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What Would George Washington Do?

George Washington on Gold & SilverEven though it is still early in the 2016 election season, it’s not hard to imagine why many voters are already sick of hearing from politicians. The empty promises, the lies, the attacks, and the counter-attacks don’t accomplish anything for the American people. Meanwhile, the national debt keeps growing unsustainably with no realistic plans being put on the table to shrink it down.

On Washington’s Birthday – or as it is now known in these politically correct times, “President’s Day” – it’s worth reflecting on what our first President would do to put the country’s financial house back in order. One of the first things he’d surely do is end the reign of fiat money.

In a 1787 letter to Jabez Bowen, Washington wrote:

“If in the pursuit of the means we should unfortunately stumble again on unfunded paper money or any similar species of fraud, we shall assuredly give a fatal stab to our national credit in its infancy. Paper money will invariably operate in the body of politics as spirit liquors on the human body.”

The Founding Fathers understood the dangers of fiat money and central banking far better than most politicians do today. Today’s U.S. Federal Reserve Note dollars are an abomination that have no basis in the U.S. Constitution.

The Coinage Act of 1792 defined a dollar in terms of silver. A dollar was specifically worth 371.25 “grains” of silver (equal to about three-fourths of an ounce).

Silver played a role in defining and backing the currency until 1965. That’s when the U.S. Mint ceased producing 90% silver dollars, half dollars, quarters, and dimes. Of course, investors can still buy U.S. 90% silver coins minted in 1964 and earlier. They are priced based on the current value of their silver content, plus a small premium. The gap between the silver value of the coins and their face value represents the depreciation in the purchasing power of the dollar since they were minted.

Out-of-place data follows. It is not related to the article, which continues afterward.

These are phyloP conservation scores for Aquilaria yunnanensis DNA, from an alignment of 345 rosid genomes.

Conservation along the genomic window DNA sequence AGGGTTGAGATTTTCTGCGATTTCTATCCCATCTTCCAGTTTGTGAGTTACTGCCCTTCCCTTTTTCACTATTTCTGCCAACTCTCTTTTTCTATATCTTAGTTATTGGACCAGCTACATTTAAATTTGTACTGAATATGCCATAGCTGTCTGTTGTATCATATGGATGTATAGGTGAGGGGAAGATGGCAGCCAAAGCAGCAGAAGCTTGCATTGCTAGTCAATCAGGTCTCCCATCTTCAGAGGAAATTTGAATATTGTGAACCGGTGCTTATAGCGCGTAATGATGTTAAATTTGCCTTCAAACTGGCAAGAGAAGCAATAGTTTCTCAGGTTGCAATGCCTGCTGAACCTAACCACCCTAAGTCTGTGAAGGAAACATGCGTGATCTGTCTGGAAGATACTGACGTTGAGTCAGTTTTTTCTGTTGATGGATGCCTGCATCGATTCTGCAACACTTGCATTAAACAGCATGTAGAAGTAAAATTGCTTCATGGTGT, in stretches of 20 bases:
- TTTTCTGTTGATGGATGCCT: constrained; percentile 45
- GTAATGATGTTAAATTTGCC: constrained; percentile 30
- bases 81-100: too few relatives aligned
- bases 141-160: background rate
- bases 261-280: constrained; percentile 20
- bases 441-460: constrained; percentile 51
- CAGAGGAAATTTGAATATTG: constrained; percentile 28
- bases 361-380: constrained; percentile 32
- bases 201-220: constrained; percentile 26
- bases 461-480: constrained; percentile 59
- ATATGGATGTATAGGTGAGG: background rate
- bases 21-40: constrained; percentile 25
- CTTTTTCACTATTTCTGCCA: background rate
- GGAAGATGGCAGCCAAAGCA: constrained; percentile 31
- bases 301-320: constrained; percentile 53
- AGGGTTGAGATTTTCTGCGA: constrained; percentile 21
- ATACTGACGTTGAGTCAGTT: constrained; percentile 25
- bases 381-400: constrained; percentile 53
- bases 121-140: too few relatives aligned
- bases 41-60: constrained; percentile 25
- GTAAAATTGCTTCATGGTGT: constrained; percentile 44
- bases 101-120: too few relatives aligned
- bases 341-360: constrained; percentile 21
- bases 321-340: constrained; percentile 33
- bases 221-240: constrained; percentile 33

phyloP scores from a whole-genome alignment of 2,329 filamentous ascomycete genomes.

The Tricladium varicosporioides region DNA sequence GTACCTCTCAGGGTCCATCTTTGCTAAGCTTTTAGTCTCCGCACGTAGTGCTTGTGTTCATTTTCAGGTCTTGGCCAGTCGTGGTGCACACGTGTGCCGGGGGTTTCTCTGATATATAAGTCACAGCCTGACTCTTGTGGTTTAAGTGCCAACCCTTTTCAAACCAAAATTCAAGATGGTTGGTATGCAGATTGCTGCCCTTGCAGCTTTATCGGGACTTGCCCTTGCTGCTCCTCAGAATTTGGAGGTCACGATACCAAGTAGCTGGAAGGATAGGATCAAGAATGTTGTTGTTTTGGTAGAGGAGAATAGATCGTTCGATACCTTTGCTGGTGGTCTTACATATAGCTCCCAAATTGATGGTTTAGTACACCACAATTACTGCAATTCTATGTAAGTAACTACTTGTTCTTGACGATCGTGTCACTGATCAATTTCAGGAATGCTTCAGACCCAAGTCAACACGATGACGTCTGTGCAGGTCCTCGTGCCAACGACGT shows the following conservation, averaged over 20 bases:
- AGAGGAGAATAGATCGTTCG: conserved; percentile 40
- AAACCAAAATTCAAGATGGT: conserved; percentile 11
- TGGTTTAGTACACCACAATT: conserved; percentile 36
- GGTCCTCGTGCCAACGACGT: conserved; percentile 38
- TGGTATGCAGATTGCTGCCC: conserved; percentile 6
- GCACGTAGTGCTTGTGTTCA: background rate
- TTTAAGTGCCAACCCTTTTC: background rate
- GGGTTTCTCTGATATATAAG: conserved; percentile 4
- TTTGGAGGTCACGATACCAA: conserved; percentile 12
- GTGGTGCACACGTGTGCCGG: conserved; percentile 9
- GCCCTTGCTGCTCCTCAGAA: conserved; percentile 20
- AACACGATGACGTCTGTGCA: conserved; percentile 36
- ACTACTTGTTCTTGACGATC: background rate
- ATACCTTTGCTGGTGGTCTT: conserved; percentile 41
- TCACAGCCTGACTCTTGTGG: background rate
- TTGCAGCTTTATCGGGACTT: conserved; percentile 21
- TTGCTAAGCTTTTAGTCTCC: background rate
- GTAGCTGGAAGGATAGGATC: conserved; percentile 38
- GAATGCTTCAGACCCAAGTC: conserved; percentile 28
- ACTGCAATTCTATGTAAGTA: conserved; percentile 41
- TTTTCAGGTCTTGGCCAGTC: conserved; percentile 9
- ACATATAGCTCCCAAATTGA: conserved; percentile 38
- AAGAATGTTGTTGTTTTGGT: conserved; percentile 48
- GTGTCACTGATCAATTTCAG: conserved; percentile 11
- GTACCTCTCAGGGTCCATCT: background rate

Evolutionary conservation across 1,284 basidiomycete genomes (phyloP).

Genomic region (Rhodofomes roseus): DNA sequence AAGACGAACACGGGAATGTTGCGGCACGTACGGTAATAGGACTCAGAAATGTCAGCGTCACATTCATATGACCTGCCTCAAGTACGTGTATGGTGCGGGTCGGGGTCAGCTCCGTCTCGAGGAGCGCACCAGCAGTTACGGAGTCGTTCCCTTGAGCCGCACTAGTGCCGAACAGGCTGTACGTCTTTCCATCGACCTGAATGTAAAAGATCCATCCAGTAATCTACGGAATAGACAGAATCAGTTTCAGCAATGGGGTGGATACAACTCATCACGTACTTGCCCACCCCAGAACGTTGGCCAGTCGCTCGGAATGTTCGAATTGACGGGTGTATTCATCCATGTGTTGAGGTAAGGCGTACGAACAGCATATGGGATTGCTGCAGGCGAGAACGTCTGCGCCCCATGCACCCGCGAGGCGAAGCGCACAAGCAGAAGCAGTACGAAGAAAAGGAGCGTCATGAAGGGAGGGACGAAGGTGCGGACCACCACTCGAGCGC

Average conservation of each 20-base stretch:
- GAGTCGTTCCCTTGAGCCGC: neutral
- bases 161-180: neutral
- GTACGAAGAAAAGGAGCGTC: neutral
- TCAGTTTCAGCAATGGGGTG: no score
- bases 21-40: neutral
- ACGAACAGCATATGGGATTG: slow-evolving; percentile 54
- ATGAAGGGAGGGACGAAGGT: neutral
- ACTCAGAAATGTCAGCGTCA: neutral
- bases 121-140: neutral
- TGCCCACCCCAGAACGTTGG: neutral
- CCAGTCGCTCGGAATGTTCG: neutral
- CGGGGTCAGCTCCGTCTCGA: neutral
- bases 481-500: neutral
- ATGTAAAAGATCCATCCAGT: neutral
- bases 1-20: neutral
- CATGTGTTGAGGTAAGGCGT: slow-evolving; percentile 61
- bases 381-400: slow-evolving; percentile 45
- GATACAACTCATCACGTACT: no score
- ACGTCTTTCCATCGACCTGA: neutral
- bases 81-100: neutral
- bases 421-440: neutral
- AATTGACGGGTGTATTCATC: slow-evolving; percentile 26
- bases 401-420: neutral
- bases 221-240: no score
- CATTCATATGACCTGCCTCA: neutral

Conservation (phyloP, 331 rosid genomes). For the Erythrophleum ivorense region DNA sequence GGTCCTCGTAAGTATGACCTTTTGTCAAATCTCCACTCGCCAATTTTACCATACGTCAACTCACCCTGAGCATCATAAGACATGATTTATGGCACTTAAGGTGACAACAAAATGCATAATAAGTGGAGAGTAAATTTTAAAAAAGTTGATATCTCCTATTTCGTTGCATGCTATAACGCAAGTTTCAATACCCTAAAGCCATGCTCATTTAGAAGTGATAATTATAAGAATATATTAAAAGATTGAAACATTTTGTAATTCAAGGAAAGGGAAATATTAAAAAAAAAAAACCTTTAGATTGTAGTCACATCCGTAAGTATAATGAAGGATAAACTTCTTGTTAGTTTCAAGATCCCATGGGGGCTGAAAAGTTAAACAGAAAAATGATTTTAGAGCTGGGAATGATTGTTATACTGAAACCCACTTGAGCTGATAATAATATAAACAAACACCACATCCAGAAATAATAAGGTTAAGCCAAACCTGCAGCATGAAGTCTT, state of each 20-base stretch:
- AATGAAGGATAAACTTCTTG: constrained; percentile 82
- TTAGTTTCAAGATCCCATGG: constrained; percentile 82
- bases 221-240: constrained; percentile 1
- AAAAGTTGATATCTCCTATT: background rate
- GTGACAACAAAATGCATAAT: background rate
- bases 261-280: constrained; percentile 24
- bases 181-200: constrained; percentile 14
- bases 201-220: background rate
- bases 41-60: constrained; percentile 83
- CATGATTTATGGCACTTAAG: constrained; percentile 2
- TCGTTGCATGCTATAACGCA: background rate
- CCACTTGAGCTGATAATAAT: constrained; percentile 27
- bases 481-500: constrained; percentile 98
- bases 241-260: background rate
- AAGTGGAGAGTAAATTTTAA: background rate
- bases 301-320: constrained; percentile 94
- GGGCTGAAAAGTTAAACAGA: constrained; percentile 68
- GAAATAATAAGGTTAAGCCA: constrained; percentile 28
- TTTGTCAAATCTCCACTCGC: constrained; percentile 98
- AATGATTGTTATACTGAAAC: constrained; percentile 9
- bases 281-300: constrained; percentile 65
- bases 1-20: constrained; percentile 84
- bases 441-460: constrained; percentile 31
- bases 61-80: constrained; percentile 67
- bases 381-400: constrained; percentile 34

Nixon Closes Gold WindowThe last real link the U.S. still had to sound, Constitutional money was finally broken in 1971, when President Richard Nixon suspended gold convertibility. From then on, no foreign government could redeem their dollar reserves for gold. And the dollar, now a purely fiat currency, began losing value at more rapid pace.

At the same time, government debt growth began accelerating. In 1971, the national debt stood at $398 billion, 34% of GDP.

Today, the government owes a staggering $19 trillion, representing 99% of GDP. That’s just what’s on the books officially. The $19 trillion national debt doesn’t account for tens of trillions more in unfunded liabilities.

George Washington warned that unbacked paper money will “ruin commerce, oppress the honest, and open the door to every species of fraud and injustice.” How right he was.


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